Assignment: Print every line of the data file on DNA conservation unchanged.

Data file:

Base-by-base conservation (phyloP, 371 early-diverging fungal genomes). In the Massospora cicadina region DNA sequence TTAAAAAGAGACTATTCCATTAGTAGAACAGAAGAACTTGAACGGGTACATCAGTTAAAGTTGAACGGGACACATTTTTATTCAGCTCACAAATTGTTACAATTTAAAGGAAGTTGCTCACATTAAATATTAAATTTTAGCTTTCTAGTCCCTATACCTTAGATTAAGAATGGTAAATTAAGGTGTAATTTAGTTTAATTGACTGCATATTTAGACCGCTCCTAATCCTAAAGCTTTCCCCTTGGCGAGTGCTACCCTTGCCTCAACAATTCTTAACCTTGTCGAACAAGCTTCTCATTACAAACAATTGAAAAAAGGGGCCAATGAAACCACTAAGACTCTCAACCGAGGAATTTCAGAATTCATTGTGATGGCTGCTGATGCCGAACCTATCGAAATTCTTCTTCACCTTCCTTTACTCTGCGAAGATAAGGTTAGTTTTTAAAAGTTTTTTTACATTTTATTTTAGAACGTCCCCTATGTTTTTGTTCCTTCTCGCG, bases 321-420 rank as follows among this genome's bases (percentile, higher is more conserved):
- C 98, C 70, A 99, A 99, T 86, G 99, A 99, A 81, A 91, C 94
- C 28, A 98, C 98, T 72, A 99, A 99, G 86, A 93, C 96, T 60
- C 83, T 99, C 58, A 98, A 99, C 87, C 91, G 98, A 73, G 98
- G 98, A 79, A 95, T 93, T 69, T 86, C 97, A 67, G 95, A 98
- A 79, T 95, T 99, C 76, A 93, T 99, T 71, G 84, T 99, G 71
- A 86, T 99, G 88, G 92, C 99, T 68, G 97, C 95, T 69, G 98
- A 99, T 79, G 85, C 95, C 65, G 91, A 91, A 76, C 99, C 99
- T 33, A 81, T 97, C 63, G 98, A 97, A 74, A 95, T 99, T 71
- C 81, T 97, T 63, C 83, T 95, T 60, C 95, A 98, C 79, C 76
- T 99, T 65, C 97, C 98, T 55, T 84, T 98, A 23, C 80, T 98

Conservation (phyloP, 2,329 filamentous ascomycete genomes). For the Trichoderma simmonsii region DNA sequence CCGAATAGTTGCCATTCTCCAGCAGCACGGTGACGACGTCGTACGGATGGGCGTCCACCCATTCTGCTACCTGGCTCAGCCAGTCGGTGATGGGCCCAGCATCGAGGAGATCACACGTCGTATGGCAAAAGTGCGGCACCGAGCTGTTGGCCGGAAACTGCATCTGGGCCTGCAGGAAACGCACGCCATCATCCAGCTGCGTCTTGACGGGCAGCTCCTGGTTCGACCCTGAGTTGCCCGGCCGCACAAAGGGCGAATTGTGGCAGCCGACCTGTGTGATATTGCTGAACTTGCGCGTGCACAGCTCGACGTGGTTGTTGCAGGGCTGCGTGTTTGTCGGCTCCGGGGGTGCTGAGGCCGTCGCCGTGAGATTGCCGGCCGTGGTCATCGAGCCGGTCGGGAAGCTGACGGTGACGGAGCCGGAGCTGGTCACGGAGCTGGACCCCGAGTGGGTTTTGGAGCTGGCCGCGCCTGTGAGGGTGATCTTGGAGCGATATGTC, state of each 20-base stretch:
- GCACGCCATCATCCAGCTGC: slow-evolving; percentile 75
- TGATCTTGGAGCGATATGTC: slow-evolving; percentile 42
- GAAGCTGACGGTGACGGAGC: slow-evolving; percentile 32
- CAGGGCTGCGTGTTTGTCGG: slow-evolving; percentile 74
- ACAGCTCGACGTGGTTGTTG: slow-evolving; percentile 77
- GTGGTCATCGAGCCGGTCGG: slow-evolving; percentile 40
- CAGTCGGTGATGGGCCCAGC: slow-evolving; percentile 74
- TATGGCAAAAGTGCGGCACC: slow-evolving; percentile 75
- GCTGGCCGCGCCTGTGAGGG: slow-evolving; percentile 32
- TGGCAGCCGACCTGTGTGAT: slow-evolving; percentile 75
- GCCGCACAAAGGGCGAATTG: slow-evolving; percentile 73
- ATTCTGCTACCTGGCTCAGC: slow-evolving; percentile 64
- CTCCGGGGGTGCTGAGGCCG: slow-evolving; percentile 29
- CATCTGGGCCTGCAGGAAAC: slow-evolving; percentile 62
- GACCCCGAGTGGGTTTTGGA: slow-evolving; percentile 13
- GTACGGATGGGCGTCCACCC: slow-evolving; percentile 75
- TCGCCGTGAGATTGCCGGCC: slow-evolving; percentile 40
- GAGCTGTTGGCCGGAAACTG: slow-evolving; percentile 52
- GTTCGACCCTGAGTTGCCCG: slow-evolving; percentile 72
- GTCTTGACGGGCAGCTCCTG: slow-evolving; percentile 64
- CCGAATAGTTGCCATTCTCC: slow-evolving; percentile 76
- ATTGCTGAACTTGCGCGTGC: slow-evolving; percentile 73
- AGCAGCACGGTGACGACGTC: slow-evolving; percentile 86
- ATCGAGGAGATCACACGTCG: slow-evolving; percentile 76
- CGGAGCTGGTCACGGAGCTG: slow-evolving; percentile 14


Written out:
Base-by-base conservation (phyloP, 371 early-diverging fungal genomes). In the Massospora cicadina region DNA sequence TTAAAAAGAGACTATTCCATTAGTAGAACAGAAGAACTTGAACGGGTACATCAGTTAAAGTTGAACGGGACACATTTTTATTCAGCTCACAAATTGTTACAATTTAAAGGAAGTTGCTCACATTAAATATTAAATTTTAGCTTTCTAGTCCCTATACCTTAGATTAAGAATGGTAAATTAAGGTGTAATTTAGTTTAATTGACTGCATATTTAGACCGCTCCTAATCCTAAAGCTTTCCCCTTGGCGAGTGCTACCCTTGCCTCAACAATTCTTAACCTTGTCGAACAAGCTTCTCATTACAAACAATTGAAAAAAGGGGCCAATGAAACCACTAAGACTCTCAACCGAGGAATTTCAGAATTCATTGTGATGGCTGCTGATGCCGAACCTATCGAAATTCTTCTTCACCTTCCTTTACTCTGCGAAGATAAGGTTAGTTTTTAAAAGTTTTTTTACATTTTATTTTAGAACGTCCCCTATGTTTTTGTTCCTTCTCGCG, bases 321-420 rank as follows among this genome's bases (percentile, higher is more conserved):
- C 98, C 70, A 99, A 99, T 86, G 99, A 99, A 81, A 91, C 94
- C 28, A 98, C 98, T 72, A 99, A 99, G 86, A 93, C 96, T 60
- C 83, T 99, C 58, A 98, A 99, C 87, C 91, G 98, A 73, G 98
- G 98, A 79, A 95, T 93, T 69, T 86, C 97, A 67, G 95, A 98
- A 79, T 95, T 99, C 76, A 93, T 99, T 71, G 84, T 99, G 71
- A 86, T 99, G 88, G 92, C 99, T 68, G 97, C 95, T 69, G 98
- A 99, T 79, G 85, C 95, C 65, G 91, A 91, A 76, C 99, C 99
- T 33, A 81, T 97, C 63, G 98, A 97, A 74, A 95, T 99, T 71
- C 81, T 97, T 63, C 83, T 95, T 60, C 95, A 98, C 79, C 76
- T 99, T 65, C 97, C 98, T 55, T 84, T 98, A 23, C 80, T 98

Conservation (phyloP, 2,329 filamentous ascomycete genomes). For the Trichoderma simmonsii region DNA sequence CCGAATAGTTGCCATTCTCCAGCAGCACGGTGACGACGTCGTACGGATGGGCGTCCACCCATTCTGCTACCTGGCTCAGCCAGTCGGTGATGGGCCCAGCATCGAGGAGATCACACGTCGTATGGCAAAAGTGCGGCACCGAGCTGTTGGCCGGAAACTGCATCTGGGCCTGCAGGAAACGCACGCCATCATCCAGCTGCGTCTTGACGGGCAGCTCCTGGTTCGACCCTGAGTTGCCCGGCCGCACAAAGGGCGAATTGTGGCAGCCGACCTGTGTGATATTGCTGAACTTGCGCGTGCACAGCTCGACGTGGTTGTTGCAGGGCTGCGTGTTTGTCGGCTCCGGGGGTGCTGAGGCCGTCGCCGTGAGATTGCCGGCCGTGGTCATCGAGCCGGTCGGGAAGCTGACGGTGACGGAGCCGGAGCTGGTCACGGAGCTGGACCCCGAGTGGGTTTTGGAGCTGGCCGCGCCTGTGAGGGTGATCTTGGAGCGATATGTC, state of each 20-base stretch:
- GCACGCCATCATCCAGCTGC: slow-evolving; percentile 75
- TGATCTTGGAGCGATATGTC: slow-evolving; percentile 42
- GAAGCTGACGGTGACGGAGC: slow-evolving; percentile 32
- CAGGGCTGCGTGTTTGTCGG: slow-evolving; percentile 74
- ACAGCTCGACGTGGTTGTTG: slow-evolving; percentile 77
- GTGGTCATCGAGCCGGTCGG: slow-evolving; percentile 40
- CAGTCGGTGATGGGCCCAGC: slow-evolving; percentile 74
- TATGGCAAAAGTGCGGCACC: slow-evolving; percentile 75
- GCTGGCCGCGCCTGTGAGGG: slow-evolving; percentile 32
- TGGCAGCCGACCTGTGTGAT: slow-evolving; percentile 75
- GCCGCACAAAGGGCGAATTG: slow-evolving; percentile 73
- ATTCTGCTACCTGGCTCAGC: slow-evolving; percentile 64
- CTCCGGGGGTGCTGAGGCCG: slow-evolving; percentile 29
- CATCTGGGCCTGCAGGAAAC: slow-evolving; percentile 62
- GACCCCGAGTGGGTTTTGGA: slow-evolving; percentile 13
- GTACGGATGGGCGTCCACCC: slow-evolving; percentile 75
- TCGCCGTGAGATTGCCGGCC: slow-evolving; percentile 40
- GAGCTGTTGGCCGGAAACTG: slow-evolving; percentile 52
- GTTCGACCCTGAGTTGCCCG: slow-evolving; percentile 72
- GTCTTGACGGGCAGCTCCTG: slow-evolving; percentile 64
- CCGAATAGTTGCCATTCTCC: slow-evolving; percentile 76
- ATTGCTGAACTTGCGCGTGC: slow-evolving; percentile 73
- AGCAGCACGGTGACGACGTC: slow-evolving; percentile 86
- ATCGAGGAGATCACACGTCG: slow-evolving; percentile 76
- CGGAGCTGGTCACGGAGCTG: slow-evolving; percentile 14